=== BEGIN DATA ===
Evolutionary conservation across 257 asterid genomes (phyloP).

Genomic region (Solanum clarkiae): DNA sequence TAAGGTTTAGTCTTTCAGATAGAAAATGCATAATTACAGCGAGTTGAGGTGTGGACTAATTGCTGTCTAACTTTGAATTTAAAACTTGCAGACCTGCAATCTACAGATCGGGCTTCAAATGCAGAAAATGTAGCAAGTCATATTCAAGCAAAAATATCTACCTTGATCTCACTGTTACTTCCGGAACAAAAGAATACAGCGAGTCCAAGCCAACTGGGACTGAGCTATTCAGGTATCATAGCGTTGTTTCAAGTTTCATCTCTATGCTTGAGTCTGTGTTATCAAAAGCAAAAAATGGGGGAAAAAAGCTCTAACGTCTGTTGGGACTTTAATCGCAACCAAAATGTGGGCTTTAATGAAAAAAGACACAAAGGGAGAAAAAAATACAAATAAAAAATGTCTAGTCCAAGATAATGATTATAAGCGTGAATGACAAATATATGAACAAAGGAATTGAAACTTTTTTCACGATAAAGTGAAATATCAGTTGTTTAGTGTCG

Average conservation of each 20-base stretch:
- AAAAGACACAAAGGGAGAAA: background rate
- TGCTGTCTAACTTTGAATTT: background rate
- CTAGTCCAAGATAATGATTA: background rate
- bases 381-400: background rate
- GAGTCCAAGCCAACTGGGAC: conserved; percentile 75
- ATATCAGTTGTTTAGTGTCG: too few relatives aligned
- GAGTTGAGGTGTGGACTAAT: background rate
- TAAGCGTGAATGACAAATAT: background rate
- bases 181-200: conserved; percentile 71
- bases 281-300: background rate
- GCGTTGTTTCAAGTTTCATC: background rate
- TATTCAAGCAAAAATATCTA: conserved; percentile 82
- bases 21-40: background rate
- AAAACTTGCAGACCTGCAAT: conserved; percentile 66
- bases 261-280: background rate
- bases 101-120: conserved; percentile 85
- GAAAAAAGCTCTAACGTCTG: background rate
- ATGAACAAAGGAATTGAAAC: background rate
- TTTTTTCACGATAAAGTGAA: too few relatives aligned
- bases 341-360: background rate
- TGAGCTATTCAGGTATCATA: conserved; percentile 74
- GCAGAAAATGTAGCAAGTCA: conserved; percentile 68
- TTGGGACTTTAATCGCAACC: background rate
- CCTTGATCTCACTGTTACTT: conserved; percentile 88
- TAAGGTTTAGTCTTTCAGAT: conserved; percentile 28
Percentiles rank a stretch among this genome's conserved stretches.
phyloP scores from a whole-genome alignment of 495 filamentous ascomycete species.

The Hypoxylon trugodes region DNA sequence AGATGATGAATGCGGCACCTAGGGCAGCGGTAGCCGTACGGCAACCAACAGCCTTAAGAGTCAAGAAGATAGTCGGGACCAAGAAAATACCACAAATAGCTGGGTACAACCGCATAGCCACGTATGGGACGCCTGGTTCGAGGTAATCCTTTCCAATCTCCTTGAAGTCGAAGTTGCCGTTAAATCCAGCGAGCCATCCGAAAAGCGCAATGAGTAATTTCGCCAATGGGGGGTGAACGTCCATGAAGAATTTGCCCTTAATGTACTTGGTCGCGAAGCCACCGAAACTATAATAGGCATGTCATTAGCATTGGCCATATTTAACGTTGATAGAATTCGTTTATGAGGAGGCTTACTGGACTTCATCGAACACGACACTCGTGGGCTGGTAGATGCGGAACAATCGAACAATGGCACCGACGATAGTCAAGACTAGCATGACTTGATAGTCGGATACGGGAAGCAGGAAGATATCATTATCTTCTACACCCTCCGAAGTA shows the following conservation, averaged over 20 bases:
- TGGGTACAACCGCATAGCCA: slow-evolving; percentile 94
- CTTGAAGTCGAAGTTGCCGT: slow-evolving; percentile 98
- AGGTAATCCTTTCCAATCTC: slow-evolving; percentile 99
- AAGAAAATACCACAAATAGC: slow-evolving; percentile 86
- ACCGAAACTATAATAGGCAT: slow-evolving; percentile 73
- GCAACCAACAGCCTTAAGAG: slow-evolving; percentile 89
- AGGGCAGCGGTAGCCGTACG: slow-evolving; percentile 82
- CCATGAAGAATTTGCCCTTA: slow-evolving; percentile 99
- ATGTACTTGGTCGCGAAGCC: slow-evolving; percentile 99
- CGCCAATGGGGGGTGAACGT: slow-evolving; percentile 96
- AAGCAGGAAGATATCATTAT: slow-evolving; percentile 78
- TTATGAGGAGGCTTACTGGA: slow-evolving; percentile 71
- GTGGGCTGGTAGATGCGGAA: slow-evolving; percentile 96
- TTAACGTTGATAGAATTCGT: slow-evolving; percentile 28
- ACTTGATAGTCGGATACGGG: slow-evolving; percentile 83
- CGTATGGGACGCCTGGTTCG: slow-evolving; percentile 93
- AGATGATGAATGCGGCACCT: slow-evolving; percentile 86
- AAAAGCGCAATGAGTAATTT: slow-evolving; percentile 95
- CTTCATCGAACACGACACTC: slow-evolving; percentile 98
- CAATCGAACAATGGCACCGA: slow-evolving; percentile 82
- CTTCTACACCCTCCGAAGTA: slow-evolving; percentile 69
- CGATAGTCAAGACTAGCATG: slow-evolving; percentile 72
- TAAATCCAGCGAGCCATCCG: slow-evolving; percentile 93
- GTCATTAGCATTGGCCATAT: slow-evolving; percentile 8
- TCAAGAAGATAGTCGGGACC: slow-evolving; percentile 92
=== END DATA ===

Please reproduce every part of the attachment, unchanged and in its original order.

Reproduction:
Evolutionary conservation across 257 asterid genomes (phyloP).

Genomic region (Solanum clarkiae): DNA sequence TAAGGTTTAGTCTTTCAGATAGAAAATGCATAATTACAGCGAGTTGAGGTGTGGACTAATTGCTGTCTAACTTTGAATTTAAAACTTGCAGACCTGCAATCTACAGATCGGGCTTCAAATGCAGAAAATGTAGCAAGTCATATTCAAGCAAAAATATCTACCTTGATCTCACTGTTACTTCCGGAACAAAAGAATACAGCGAGTCCAAGCCAACTGGGACTGAGCTATTCAGGTATCATAGCGTTGTTTCAAGTTTCATCTCTATGCTTGAGTCTGTGTTATCAAAAGCAAAAAATGGGGGAAAAAAGCTCTAACGTCTGTTGGGACTTTAATCGCAACCAAAATGTGGGCTTTAATGAAAAAAGACACAAAGGGAGAAAAAAATACAAATAAAAAATGTCTAGTCCAAGATAATGATTATAAGCGTGAATGACAAATATATGAACAAAGGAATTGAAACTTTTTTCACGATAAAGTGAAATATCAGTTGTTTAGTGTCG

Average conservation of each 20-base stretch:
- AAAAGACACAAAGGGAGAAA: background rate
- TGCTGTCTAACTTTGAATTT: background rate
- CTAGTCCAAGATAATGATTA: background rate
- bases 381-400: background rate
- GAGTCCAAGCCAACTGGGAC: conserved; percentile 75
- ATATCAGTTGTTTAGTGTCG: too few relatives aligned
- GAGTTGAGGTGTGGACTAAT: background rate
- TAAGCGTGAATGACAAATAT: background rate
- bases 181-200: conserved; percentile 71
- bases 281-300: background rate
- GCGTTGTTTCAAGTTTCATC: background rate
- TATTCAAGCAAAAATATCTA: conserved; percentile 82
- bases 21-40: background rate
- AAAACTTGCAGACCTGCAAT: conserved; percentile 66
- bases 261-280: background rate
- bases 101-120: conserved; percentile 85
- GAAAAAAGCTCTAACGTCTG: background rate
- ATGAACAAAGGAATTGAAAC: background rate
- TTTTTTCACGATAAAGTGAA: too few relatives aligned
- bases 341-360: background rate
- TGAGCTATTCAGGTATCATA: conserved; percentile 74
- GCAGAAAATGTAGCAAGTCA: conserved; percentile 68
- TTGGGACTTTAATCGCAACC: background rate
- CCTTGATCTCACTGTTACTT: conserved; percentile 88
- TAAGGTTTAGTCTTTCAGAT: conserved; percentile 28
Percentiles rank a stretch among this genome's conserved stretches.
phyloP scores from a whole-genome alignment of 495 filamentous ascomycete species.

The Hypoxylon trugodes region DNA sequence AGATGATGAATGCGGCACCTAGGGCAGCGGTAGCCGTACGGCAACCAACAGCCTTAAGAGTCAAGAAGATAGTCGGGACCAAGAAAATACCACAAATAGCTGGGTACAACCGCATAGCCACGTATGGGACGCCTGGTTCGAGGTAATCCTTTCCAATCTCCTTGAAGTCGAAGTTGCCGTTAAATCCAGCGAGCCATCCGAAAAGCGCAATGAGTAATTTCGCCAATGGGGGGTGAACGTCCATGAAGAATTTGCCCTTAATGTACTTGGTCGCGAAGCCACCGAAACTATAATAGGCATGTCATTAGCATTGGCCATATTTAACGTTGATAGAATTCGTTTATGAGGAGGCTTACTGGACTTCATCGAACACGACACTCGTGGGCTGGTAGATGCGGAACAATCGAACAATGGCACCGACGATAGTCAAGACTAGCATGACTTGATAGTCGGATACGGGAAGCAGGAAGATATCATTATCTTCTACACCCTCCGAAGTA shows the following conservation, averaged over 20 bases:
- TGGGTACAACCGCATAGCCA: slow-evolving; percentile 94
- CTTGAAGTCGAAGTTGCCGT: slow-evolving; percentile 98
- AGGTAATCCTTTCCAATCTC: slow-evolving; percentile 99
- AAGAAAATACCACAAATAGC: slow-evolving; percentile 86
- ACCGAAACTATAATAGGCAT: slow-evolving; percentile 73
- GCAACCAACAGCCTTAAGAG: slow-evolving; percentile 89
- AGGGCAGCGGTAGCCGTACG: slow-evolving; percentile 82
- CCATGAAGAATTTGCCCTTA: slow-evolving; percentile 99
- ATGTACTTGGTCGCGAAGCC: slow-evolving; percentile 99
- CGCCAATGGGGGGTGAACGT: slow-evolving; percentile 96
- AAGCAGGAAGATATCATTAT: slow-evolving; percentile 78
- TTATGAGGAGGCTTACTGGA: slow-evolving; percentile 71
- GTGGGCTGGTAGATGCGGAA: slow-evolving; percentile 96
- TTAACGTTGATAGAATTCGT: slow-evolving; percentile 28
- ACTTGATAGTCGGATACGGG: slow-evolving; percentile 83
- CGTATGGGACGCCTGGTTCG: slow-evolving; percentile 93
- AGATGATGAATGCGGCACCT: slow-evolving; percentile 86
- AAAAGCGCAATGAGTAATTT: slow-evolving; percentile 95
- CTTCATCGAACACGACACTC: slow-evolving; percentile 98
- CAATCGAACAATGGCACCGA: slow-evolving; percentile 82
- CTTCTACACCCTCCGAAGTA: slow-evolving; percentile 69
- CGATAGTCAAGACTAGCATG: slow-evolving; percentile 72
- TAAATCCAGCGAGCCATCCG: slow-evolving; percentile 93
- GTCATTAGCATTGGCCATAT: slow-evolving; percentile 8
- TCAAGAAGATAGTCGGGACC: slow-evolving; percentile 92